Weighing in on Michigan Situation

Dustin.Fink Dustin Fink

If you follow college football or listen to sports radio there is a good chance that you have been exposed to the story of Michigan quarterback, Shane Morris, and the apparent failure to keep him from the field after sustaining a head injury.  The official story from the University is that it was a communication error.

Believe it or not, that could be exactly correct.  Now, were there some possible missteps along the way by ALL involved, yes.  Is there one single person or policy in place that is to blame, no.  I offer some perspective before everyone eviscerates their choice of target in this case, lets take a look at how this could have went sideways.

The Player

Morris was roughed up a bit as the game progressed; he is a sophomore QB that was just elevated to the starting position on a premiere football program.  Certainly he displayed some orthopedic distress as he was limping heavily after a play – how many times have we seen players play through ankle/knee/leg/foot injuries and some times even celebrated for doing so.  Morris was playing through pain trying to help his team, but what happened next need not happen; however the player himself has a lot to do with how it will and did go down.

After Morris was hit in the head he attempted to get up and was obviously unsteady on his feet, he even waved off the medical team.  I have been told by a good source that he even told the sidelines it was his ankle that was the issue, not his head.  Which is entirely plausible, but due to the mechanism of the previous play would be unlikely the main reason for his wobbliness.

Athletic trainers as medical professionals are not omnipotent but we sure are close (ha) when it comes to injuries on the field/court of play.  We do rely upon input from other human beings to make quick and decisive decisions.  Doing so, in some instances, can end up creating a delay in proper treatment as it did in this case.  Morris’ insistence that he was ‘OK’ immediately after the hit was taken for face value in that very short period of time.  Considering the confluence of all the other factors for player safety – his ankle, his immediate response to the sideline, his demeanor – he was not ripped from the field.  To be honest here, I have never seen a coach, teammate, athletic trainer or other – in the college or professional ranks – step on a field to remove a player that got up and “shook it off”; usually it takes the player going down and staying down for that to happen, if he/she does not leave the field under their own volition.  Because of this, it is on the player to make sure they are seeking the proper care for their own well-being.

After the next play, Morris was removed for evaluation of his injuries.  Part of that evaluation included his head and the team  neurologist was in position and was reportedly performing his evaluation when he was removed.  After it was determined by the medical staff that he sustained a concussion (they called it mild, which grates on me like no other) his day was effectively done, except…  Morris heard his name being called to return to the field because his replacement had lost his helmet on the play and the next man up couldn’t find his.  The competitive instinct kicked in and Morris grabbed his lid and proceeded to take one snap and return to the bench.  If you were or are around competitive athletes you can fully understand how this happened, not the why but how.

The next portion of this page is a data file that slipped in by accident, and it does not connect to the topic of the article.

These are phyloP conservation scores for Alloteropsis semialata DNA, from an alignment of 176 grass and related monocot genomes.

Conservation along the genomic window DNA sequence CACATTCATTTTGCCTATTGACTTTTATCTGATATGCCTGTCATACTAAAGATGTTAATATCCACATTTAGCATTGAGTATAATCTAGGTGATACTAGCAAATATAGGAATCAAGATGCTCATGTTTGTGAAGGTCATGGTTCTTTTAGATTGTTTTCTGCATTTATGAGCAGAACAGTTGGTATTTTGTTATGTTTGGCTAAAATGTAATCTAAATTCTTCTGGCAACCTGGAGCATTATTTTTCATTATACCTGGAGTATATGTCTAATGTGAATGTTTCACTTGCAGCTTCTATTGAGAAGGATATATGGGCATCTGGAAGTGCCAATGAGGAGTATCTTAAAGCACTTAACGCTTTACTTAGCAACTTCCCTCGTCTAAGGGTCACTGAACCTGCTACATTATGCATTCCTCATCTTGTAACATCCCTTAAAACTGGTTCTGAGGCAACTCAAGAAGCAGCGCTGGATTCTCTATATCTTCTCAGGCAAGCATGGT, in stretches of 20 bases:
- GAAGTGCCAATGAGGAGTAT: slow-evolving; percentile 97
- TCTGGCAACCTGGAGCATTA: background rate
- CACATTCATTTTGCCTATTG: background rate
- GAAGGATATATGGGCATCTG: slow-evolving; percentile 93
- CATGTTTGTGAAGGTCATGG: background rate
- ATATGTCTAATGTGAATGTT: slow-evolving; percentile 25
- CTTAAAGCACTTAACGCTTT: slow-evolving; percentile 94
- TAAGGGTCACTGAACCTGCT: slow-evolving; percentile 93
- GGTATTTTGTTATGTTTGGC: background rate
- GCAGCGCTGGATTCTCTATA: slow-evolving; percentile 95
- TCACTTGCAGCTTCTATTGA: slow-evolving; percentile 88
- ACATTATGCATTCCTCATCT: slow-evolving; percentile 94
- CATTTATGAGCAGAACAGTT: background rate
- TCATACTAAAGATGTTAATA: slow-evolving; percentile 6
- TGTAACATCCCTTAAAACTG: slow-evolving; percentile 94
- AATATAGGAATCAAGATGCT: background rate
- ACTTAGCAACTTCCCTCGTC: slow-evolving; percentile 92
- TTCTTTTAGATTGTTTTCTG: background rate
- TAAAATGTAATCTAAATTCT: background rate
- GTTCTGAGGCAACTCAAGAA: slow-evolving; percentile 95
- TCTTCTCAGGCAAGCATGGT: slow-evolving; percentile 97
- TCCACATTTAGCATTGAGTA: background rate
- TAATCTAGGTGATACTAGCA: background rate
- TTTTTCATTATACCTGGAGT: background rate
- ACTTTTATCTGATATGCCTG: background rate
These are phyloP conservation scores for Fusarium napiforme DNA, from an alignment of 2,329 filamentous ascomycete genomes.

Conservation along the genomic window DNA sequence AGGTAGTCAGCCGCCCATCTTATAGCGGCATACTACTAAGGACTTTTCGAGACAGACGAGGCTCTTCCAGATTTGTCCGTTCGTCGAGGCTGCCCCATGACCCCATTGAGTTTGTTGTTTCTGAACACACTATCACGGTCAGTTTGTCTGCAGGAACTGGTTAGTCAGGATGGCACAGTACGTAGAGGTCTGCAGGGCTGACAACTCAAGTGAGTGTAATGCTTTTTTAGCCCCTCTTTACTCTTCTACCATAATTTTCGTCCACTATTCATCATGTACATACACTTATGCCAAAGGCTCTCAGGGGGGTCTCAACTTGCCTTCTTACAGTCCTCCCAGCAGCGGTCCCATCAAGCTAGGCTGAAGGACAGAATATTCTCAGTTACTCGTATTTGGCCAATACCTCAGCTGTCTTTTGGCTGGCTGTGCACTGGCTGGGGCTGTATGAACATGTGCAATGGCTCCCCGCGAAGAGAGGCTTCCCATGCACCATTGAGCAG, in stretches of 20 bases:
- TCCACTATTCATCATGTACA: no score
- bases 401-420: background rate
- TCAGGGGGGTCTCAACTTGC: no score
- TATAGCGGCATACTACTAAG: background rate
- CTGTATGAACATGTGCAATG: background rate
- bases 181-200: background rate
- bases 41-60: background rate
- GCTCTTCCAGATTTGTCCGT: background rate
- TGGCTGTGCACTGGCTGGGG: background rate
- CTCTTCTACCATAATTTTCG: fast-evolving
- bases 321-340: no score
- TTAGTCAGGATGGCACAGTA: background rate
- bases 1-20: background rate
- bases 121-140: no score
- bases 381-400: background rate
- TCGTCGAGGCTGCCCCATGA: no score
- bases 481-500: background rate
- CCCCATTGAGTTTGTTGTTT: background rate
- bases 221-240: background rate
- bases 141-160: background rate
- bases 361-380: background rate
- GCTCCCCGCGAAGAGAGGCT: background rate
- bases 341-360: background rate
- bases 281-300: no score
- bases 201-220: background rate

In retrospect; the player needs to be much more candid with his issue of injury, no matter the body part but especially with their head.  When that player has been told he is concussed he then needs to understand that he cannot play again, that day and for a while.

The Medical Team

Someone in a position to make sound judgments about head injuries did see the play and the aftermath.  This is a fact as alluded to in the press release from Michigan on the injury;

Brandon’s statement said the team neurologist noticed the symptoms of a concussion and made his way down the sideline to check Morris’ health. Morris remained in the game for one play before he was pulled to the sideline.

He was not the only one that saw it, according to my source, other people within the team medical staff (which include head athletic trainer, assistant athletic trainers, graduate assistant athletic trainers, student athletic trainers, team physicians) also saw and questioned the disposition of Morris after the play.

That is EXACTLY why he was removed one play following the incident.  One play.  Approximately 50 seconds after the injury.